Titles and character names both can be the subject of trademark protection, provided they are being used as trademarks.
     
  12. Cogito
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    Cogito Former Mod, Retired Supporter Contributor

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    From www.copyright.gov:
     
  13. mammamaia
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    mammamaia nit-picker-in-chief Contributor

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    you beat me to it, cog!... was going to post a link to that, in answer to:

    drw... haven't you ever acquainted yourself with the basics of US copyright law?

    anyone wanting to see their writings published/produced certainly should... just as a mechanic should first consult the manufacturer's manual before starting to work on a type of car he hadn't worked on before [i realize that's not an exact match, but it's still somewhat relevant and it's too early in the am for me to be brilliant o_O]...
     
  14. Cogito
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    Cogito Former Mod, Retired Supporter Contributor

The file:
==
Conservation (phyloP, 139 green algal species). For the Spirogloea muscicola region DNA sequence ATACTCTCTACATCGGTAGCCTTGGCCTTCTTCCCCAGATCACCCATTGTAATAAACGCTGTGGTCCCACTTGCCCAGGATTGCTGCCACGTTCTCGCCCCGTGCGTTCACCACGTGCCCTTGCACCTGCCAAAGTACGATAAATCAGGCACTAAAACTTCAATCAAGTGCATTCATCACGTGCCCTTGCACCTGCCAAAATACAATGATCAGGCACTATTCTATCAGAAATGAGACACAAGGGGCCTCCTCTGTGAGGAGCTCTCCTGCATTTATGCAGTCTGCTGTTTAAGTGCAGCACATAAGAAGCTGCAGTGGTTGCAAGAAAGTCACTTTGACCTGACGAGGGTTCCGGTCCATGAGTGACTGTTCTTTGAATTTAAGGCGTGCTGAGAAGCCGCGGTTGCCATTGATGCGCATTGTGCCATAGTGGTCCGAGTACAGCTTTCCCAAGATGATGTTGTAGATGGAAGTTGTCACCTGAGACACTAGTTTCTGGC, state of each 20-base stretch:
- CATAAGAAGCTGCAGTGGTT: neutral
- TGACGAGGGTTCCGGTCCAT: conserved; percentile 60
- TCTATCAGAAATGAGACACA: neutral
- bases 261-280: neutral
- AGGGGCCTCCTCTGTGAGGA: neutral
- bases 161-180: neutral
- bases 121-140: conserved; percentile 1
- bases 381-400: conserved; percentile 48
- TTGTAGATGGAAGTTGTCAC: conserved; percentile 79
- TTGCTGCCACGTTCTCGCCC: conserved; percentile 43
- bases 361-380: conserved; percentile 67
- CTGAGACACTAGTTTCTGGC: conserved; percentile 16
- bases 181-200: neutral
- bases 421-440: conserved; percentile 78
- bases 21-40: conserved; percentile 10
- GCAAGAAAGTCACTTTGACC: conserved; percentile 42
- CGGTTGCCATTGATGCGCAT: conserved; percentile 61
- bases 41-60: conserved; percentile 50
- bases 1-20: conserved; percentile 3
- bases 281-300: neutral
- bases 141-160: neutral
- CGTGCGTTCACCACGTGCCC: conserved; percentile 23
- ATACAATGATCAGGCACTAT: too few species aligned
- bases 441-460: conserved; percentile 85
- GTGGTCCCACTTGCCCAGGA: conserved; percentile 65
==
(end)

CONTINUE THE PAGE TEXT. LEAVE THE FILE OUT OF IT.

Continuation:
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    The one catch word in that is "generally." That one word implies to me that there could be rare exceptions.

    But the gist of it is that as a rule, titles are not copyrightable. If you're afraid your case might be that rare exception, by all means consult with a literary attorney. Most attorneys will grant you a brief free consult.
     
  15. mammamaia
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    mammamaia nit-picker-in-chief Contributor

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    yes!
     
  16. David K. Thomasson
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    David K. Thomasson Contributing Member

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    You can do a trademark search for each song title that you're using.
     
  17. mammamaia
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    mammamaia nit-picker-in-chief Contributor

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    why would one want to, david?... song titles are rarely, if ever trademark protected in the first place...

    and even if one you wanted to use as a title was, the trademark protected word/s can still be used, as long as it's not for a competing work of the same type, which prose would not be...